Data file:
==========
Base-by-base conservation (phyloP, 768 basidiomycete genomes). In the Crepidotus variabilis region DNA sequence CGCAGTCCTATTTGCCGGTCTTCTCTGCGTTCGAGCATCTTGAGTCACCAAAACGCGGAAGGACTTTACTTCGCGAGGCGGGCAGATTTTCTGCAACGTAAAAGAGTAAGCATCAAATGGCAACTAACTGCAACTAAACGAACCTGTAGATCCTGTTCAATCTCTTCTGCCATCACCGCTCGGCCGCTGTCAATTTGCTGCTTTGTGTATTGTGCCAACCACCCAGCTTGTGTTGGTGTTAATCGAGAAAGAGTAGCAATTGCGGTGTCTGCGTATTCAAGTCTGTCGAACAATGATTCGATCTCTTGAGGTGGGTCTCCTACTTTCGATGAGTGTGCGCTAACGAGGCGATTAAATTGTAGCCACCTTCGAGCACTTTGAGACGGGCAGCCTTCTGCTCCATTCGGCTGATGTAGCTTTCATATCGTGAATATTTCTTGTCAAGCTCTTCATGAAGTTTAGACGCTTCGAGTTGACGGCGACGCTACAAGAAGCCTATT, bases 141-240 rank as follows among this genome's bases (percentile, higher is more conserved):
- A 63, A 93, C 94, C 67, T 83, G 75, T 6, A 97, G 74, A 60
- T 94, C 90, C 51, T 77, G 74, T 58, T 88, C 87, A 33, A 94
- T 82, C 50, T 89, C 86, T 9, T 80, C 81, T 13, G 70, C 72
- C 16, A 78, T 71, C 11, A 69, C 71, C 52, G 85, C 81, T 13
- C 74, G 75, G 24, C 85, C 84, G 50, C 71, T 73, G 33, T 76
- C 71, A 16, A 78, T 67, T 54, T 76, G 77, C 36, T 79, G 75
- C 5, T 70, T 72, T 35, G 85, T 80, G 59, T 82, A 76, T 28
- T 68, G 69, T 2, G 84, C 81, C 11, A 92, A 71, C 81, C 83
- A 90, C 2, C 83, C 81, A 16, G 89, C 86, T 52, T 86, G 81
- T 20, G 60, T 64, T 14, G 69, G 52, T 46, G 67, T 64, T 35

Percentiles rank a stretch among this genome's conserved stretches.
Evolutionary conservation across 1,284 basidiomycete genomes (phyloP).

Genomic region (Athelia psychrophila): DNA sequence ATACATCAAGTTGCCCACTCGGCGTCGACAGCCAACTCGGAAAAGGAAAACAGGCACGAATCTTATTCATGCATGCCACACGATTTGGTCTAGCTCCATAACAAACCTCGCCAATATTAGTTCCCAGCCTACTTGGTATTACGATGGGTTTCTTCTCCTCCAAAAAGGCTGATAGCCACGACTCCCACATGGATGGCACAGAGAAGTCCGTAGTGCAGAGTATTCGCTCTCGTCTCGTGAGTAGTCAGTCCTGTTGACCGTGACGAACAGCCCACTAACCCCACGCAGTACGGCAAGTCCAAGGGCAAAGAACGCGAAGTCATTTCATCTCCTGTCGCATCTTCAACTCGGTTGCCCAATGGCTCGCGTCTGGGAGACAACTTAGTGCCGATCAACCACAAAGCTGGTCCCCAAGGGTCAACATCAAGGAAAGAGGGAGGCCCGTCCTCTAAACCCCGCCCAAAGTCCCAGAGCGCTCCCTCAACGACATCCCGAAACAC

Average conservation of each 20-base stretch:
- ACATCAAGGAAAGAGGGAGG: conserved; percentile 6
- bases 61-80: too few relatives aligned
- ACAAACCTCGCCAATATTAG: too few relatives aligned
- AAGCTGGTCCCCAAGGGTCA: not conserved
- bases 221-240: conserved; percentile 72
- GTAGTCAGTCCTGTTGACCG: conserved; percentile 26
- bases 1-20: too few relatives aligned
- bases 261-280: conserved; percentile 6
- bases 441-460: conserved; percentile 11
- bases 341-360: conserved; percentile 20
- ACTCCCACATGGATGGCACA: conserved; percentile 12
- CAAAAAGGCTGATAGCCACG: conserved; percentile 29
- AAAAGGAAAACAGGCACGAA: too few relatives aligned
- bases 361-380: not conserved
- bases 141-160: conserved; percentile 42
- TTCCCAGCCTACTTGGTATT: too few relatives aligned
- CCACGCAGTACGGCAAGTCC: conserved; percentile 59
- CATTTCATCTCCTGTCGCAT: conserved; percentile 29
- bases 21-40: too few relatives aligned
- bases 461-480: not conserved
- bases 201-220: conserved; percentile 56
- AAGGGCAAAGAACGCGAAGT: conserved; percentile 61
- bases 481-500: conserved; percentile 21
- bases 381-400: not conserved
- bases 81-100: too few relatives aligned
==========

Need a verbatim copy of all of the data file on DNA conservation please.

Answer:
Base-by-base conservation (phyloP, 768 basidiomycete genomes). In the Crepidotus variabilis region DNA sequence CGCAGTCCTATTTGCCGGTCTTCTCTGCGTTCGAGCATCTTGAGTCACCAAAACGCGGAAGGACTTTACTTCGCGAGGCGGGCAGATTTTCTGCAACGTAAAAGAGTAAGCATCAAATGGCAACTAACTGCAACTAAACGAACCTGTAGATCCTGTTCAATCTCTTCTGCCATCACCGCTCGGCCGCTGTCAATTTGCTGCTTTGTGTATTGTGCCAACCACCCAGCTTGTGTTGGTGTTAATCGAGAAAGAGTAGCAATTGCGGTGTCTGCGTATTCAAGTCTGTCGAACAATGATTCGATCTCTTGAGGTGGGTCTCCTACTTTCGATGAGTGTGCGCTAACGAGGCGATTAAATTGTAGCCACCTTCGAGCACTTTGAGACGGGCAGCCTTCTGCTCCATTCGGCTGATGTAGCTTTCATATCGTGAATATTTCTTGTCAAGCTCTTCATGAAGTTTAGACGCTTCGAGTTGACGGCGACGCTACAAGAAGCCTATT, bases 141-240 rank as follows among this genome's bases (percentile, higher is more conserved):
- A 63, A 93, C 94, C 67, T 83, G 75, T 6, A 97, G 74, A 60
- T 94, C 90, C 51, T 77, G 74, T 58, T 88, C 87, A 33, A 94
- T 82, C 50, T 89, C 86, T 9, T 80, C 81, T 13, G 70, C 72
- C 16, A 78, T 71, C 11, A 69, C 71, C 52, G 85, C 81, T 13
- C 74, G 75, G 24, C 85, C 84, G 50, C 71, T 73, G 33, T 76
- C 71, A 16, A 78, T 67, T 54, T 76, G 77, C 36, T 79, G 75
- C 5, T 70, T 72, T 35, G 85, T 80, G 59, T 82, A 76, T 28
- T 68, G 69, T 2, G 84, C 81, C 11, A 92, A 71, C 81, C 83
- A 90, C 2, C 83, C 81, A 16, G 89, C 86, T 52, T 86, G 81
- T 20, G 60, T 64, T 14, G 69, G 52, T 46, G 67, T 64, T 35

Percentiles rank a stretch among this genome's conserved stretches.
Evolutionary conservation across 1,284 basidiomycete genomes (phyloP).

Genomic region (Athelia psychrophila): DNA sequence ATACATCAAGTTGCCCACTCGGCGTCGACAGCCAACTCGGAAAAGGAAAACAGGCACGAATCTTATTCATGCATGCCACACGATTTGGTCTAGCTCCATAACAAACCTCGCCAATATTAGTTCCCAGCCTACTTGGTATTACGATGGGTTTCTTCTCCTCCAAAAAGGCTGATAGCCACGACTCCCACATGGATGGCACAGAGAAGTCCGTAGTGCAGAGTATTCGCTCTCGTCTCGTGAGTAGTCAGTCCTGTTGACCGTGACGAACAGCCCACTAACCCCACGCAGTACGGCAAGTCCAAGGGCAAAGAACGCGAAGTCATTTCATCTCCTGTCGCATCTTCAACTCGGTTGCCCAATGGCTCGCGTCTGGGAGACAACTTAGTGCCGATCAACCACAAAGCTGGTCCCCAAGGGTCAACATCAAGGAAAGAGGGAGGCCCGTCCTCTAAACCCCGCCCAAAGTCCCAGAGCGCTCCCTCAACGACATCCCGAAACAC

Average conservation of each 20-base stretch:
- ACATCAAGGAAAGAGGGAGG: conserved; percentile 6
- bases 61-80: too few relatives aligned
- ACAAACCTCGCCAATATTAG: too few relatives aligned
- AAGCTGGTCCCCAAGGGTCA: not conserved
- bases 221-240: conserved; percentile 72
- GTAGTCAGTCCTGTTGACCG: conserved; percentile 26
- bases 1-20: too few relatives aligned
- bases 261-280: conserved; percentile 6
- bases 441-460: conserved; percentile 11
- bases 341-360: conserved; percentile 20
- ACTCCCACATGGATGGCACA: conserved; percentile 12
- CAAAAAGGCTGATAGCCACG: conserved; percentile 29
- AAAAGGAAAACAGGCACGAA: too few relatives aligned
- bases 361-380: not conserved
- bases 141-160: conserved; percentile 42
- TTCCCAGCCTACTTGGTATT: too few relatives aligned
- CCACGCAGTACGGCAAGTCC: conserved; percentile 59
- CATTTCATCTCCTGTCGCAT: conserved; percentile 29
- bases 21-40: too few relatives aligned
- bases 461-480: not conserved
- bases 201-220: conserved; percentile 56
- AAGGGCAAAGAACGCGAAGT: conserved; percentile 61
- bases 481-500: conserved; percentile 21
- bases 381-400: not conserved
- bases 81-100: too few relatives aligned